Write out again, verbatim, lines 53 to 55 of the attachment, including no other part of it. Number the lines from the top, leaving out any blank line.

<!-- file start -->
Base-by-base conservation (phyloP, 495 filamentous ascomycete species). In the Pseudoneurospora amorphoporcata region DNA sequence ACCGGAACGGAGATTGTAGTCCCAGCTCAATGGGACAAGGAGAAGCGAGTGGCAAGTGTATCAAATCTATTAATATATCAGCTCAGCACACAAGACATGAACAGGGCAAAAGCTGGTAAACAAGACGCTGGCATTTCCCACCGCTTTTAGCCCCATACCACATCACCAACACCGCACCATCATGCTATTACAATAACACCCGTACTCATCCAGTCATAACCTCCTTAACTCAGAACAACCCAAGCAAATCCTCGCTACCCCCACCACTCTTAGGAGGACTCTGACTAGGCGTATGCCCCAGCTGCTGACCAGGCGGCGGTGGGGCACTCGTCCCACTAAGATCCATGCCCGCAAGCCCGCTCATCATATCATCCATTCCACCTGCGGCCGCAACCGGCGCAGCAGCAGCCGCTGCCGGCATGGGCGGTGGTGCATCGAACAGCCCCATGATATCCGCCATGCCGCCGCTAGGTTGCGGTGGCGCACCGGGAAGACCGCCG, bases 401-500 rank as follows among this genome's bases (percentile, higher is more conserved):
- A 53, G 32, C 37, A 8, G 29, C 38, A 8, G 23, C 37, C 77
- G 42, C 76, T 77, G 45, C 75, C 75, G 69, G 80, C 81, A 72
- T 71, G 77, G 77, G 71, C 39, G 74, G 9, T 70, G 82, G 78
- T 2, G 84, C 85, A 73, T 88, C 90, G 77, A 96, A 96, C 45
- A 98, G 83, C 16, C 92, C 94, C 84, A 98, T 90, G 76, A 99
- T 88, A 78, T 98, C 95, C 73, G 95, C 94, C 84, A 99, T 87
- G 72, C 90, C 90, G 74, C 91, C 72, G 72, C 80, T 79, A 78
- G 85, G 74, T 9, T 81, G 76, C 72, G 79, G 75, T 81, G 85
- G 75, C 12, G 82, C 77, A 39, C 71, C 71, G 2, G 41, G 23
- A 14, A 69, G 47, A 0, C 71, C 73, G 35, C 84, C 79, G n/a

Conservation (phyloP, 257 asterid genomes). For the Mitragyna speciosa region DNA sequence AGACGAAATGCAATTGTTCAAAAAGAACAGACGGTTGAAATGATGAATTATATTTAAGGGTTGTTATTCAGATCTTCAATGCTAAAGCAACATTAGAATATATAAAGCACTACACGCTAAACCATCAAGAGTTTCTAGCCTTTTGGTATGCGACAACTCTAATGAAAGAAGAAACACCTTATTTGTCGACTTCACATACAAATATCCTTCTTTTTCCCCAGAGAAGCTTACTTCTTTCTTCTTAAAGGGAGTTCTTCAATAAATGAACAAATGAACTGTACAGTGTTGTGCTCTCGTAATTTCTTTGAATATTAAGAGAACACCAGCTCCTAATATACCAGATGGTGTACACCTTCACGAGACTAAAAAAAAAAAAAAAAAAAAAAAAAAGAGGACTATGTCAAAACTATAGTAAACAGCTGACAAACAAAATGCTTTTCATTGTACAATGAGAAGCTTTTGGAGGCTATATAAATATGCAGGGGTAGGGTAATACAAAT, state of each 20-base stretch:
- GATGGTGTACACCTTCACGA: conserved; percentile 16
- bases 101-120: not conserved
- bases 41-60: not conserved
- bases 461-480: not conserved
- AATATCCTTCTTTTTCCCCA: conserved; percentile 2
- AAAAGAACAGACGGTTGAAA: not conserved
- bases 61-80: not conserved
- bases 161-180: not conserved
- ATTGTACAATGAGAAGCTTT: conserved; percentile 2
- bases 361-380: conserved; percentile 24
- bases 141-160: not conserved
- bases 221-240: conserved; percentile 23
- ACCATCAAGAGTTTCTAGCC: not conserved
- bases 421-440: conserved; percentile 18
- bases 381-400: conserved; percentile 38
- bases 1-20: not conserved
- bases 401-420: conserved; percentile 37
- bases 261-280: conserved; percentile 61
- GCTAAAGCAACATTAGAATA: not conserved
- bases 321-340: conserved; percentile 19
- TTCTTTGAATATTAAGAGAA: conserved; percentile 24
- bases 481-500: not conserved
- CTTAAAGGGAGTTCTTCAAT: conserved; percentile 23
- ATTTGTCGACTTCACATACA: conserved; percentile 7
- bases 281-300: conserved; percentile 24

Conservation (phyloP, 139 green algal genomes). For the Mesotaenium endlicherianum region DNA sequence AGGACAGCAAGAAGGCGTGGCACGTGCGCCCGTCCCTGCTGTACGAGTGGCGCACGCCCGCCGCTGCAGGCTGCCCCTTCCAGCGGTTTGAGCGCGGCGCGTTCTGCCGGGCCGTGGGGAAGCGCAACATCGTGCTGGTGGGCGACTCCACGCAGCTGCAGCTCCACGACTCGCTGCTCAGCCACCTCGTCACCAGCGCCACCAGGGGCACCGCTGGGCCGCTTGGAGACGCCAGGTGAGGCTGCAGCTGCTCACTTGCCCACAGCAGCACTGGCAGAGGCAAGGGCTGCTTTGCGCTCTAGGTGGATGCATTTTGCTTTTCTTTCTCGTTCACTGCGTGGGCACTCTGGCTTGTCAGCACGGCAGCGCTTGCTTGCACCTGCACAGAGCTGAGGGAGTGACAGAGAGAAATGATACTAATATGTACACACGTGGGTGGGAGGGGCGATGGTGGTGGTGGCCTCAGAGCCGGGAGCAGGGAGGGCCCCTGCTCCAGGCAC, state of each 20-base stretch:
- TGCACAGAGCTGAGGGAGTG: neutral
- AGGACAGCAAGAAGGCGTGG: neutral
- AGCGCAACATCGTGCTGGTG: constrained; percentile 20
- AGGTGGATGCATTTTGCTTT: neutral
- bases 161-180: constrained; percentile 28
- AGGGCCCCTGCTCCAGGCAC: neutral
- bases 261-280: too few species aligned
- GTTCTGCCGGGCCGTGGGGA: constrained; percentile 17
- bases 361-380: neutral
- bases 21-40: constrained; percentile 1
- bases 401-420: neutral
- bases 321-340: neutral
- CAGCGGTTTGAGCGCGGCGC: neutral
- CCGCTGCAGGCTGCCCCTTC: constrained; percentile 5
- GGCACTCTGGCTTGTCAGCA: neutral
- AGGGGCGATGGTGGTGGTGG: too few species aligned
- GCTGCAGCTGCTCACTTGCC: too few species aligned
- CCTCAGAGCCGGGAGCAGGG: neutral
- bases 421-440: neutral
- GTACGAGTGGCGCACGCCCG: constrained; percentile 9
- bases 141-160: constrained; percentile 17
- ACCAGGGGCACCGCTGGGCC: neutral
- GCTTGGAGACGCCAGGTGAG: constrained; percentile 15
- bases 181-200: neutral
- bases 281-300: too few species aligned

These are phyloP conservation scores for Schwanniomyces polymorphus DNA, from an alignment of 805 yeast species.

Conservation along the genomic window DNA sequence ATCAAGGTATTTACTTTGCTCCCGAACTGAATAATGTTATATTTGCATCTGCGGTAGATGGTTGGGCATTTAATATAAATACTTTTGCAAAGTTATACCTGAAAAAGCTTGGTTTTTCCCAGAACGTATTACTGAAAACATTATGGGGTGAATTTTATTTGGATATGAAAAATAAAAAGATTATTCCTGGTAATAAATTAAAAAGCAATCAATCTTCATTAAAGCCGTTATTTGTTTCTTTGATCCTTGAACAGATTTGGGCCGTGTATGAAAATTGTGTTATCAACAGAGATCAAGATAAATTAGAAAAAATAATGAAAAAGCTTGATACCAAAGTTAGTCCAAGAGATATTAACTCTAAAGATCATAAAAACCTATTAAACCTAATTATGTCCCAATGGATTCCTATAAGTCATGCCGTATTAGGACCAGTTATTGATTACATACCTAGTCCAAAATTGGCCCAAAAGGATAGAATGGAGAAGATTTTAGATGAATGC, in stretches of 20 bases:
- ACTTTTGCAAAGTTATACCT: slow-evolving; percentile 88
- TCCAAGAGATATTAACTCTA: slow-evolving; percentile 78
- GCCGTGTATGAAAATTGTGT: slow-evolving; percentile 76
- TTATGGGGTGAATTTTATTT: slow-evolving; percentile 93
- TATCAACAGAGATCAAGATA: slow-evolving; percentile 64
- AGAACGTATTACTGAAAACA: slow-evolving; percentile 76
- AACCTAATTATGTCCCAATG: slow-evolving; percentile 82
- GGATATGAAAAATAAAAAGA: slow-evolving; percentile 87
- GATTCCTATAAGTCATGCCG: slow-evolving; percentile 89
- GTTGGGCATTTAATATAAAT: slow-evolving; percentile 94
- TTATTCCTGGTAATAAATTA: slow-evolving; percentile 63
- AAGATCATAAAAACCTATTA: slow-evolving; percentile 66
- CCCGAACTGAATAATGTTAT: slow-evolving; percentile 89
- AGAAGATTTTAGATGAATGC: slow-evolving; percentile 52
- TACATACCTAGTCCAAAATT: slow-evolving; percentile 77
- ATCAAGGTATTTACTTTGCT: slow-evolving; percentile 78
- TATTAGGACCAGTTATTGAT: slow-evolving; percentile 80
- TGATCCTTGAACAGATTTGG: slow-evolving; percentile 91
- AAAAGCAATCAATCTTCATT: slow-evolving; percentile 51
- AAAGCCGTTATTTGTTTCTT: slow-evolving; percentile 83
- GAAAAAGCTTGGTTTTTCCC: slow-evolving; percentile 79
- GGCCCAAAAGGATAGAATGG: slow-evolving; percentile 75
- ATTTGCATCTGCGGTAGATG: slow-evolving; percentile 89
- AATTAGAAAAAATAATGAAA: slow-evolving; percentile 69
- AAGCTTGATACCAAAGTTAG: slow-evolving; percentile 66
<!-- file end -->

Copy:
- GGCACTCTGGCTTGTCAGCA: neutral
- AGGGGCGATGGTGGTGGTGG: too few species aligned
- GCTGCAGCTGCTCACTTGCC: too few species aligned